Searching for Gold: How to Find Great People for Your Company

Where are all the Rock Stars?

When you are growing your team, the one thing I hear most often is “Where do I find good people.” If you have exhausted your friends and family for their connections and come up empty, here are many more ideas. Some may resonate more than others but keep your mind open for new sources of talent that just might be a perfect fit for your team.

Contact mutual connections.

I go to my personal network to find good candidates first. My past and present colleagues know me well. They know to recommend the right type of candidate who would be a good fit for my organization. I also use LinkedIn, Twitter or Facebook if we are interviewing a candidate I don’t know to see if there are any mutual connections I can tap for a recommendation.

Incentivize current team to refer new talent.

Members of your current team might be the best source of candidates. A cash award for every prospect recommended who hired and retained, say a year or six months, often works great. Your current team knows what it takes to do the job. They have a vested interest in bringing in people who will contribute to a great company culture.

Look beyond your location.

Technology allows us to connect with people around the world to communicate and collaborate—working with a team is no different. There’s no reason a copywriter, for instance, needs to be physically located in your community. Your potential labor market will grow exponentially if you look beyond geographic limitations.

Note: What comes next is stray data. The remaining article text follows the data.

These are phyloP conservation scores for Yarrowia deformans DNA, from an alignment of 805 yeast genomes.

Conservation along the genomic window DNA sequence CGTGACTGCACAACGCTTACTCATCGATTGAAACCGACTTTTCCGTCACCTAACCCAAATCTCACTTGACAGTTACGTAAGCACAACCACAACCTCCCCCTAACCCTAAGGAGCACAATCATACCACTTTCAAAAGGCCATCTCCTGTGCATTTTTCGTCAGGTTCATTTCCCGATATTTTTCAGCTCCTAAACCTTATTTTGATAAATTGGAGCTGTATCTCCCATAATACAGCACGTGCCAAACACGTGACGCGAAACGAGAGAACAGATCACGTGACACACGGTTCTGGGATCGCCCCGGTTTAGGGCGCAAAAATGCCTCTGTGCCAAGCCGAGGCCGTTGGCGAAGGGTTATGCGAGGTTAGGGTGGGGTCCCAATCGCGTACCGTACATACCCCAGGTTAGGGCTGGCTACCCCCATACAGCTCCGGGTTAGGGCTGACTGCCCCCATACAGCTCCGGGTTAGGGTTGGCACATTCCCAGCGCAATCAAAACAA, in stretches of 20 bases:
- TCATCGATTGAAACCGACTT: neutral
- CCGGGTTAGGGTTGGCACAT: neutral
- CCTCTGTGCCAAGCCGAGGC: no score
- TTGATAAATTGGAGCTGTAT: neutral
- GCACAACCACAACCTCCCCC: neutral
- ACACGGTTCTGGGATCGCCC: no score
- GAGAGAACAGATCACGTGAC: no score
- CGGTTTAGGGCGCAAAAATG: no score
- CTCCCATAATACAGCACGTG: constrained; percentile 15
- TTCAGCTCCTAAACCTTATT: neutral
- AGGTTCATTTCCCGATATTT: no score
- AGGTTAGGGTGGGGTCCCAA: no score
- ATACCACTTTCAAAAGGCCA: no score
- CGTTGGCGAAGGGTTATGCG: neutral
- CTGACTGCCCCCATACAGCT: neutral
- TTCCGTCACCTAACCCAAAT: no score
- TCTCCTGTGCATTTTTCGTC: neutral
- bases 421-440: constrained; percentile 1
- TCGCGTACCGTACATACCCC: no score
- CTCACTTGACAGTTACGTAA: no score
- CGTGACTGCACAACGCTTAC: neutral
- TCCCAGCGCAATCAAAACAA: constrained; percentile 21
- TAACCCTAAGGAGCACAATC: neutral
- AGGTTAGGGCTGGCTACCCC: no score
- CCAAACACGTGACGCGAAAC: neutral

Ask team members to share on social media.

At my company, we encourage our team to spread the news about open positions on Facebook and LinkedIn. For difficult to hire positions, your team will often put quick messages on their Facebook accounts, such as, “We’re looking for a great web developer who wants a low-key family-friendly place to work. If you know of anyone, please share my contact info!” Informal messages like this can gain incredible reach, and will often bring in people who were not actively looking.

Try a paid search platform like ZipRecruiter.

ZipRecruiter includes resume searching and lets you post on dozens of job boards with a single click. You can easily search for resumes of job seekers who are looking in your zip code and nearby, as well as send them messages directly. There is also a ZipRecruiter feature that matches your posting to profiles in their database (Indeed does this as well). Note that these platforms tend to be better to find team members for entry to mid-level roles over senior positions.

Connect with local colleges & professors.

Some of the best candidates haven’t graduated yet, and to find out who they are, you may need to contact the college dean, career counseling office, or local university professors. Give them a call and ask about top students that they might recommend for your firm. You may also learn that the college has a bulletin board where open positions are posted, or better yet, a dedicated placement resource to assist students in finding jobs. Get to know those folks, and you’ll get a line on the best graduating candidates that may be perfect for your company.

Contact local chapters and organizations.

There are associations and organizations related to every type of field out there. Look for local chapters in your area and get involved in their events and meetings. If an association has accreditations or a certification process, then you know you can find potential candidates with the skill set you are looking for.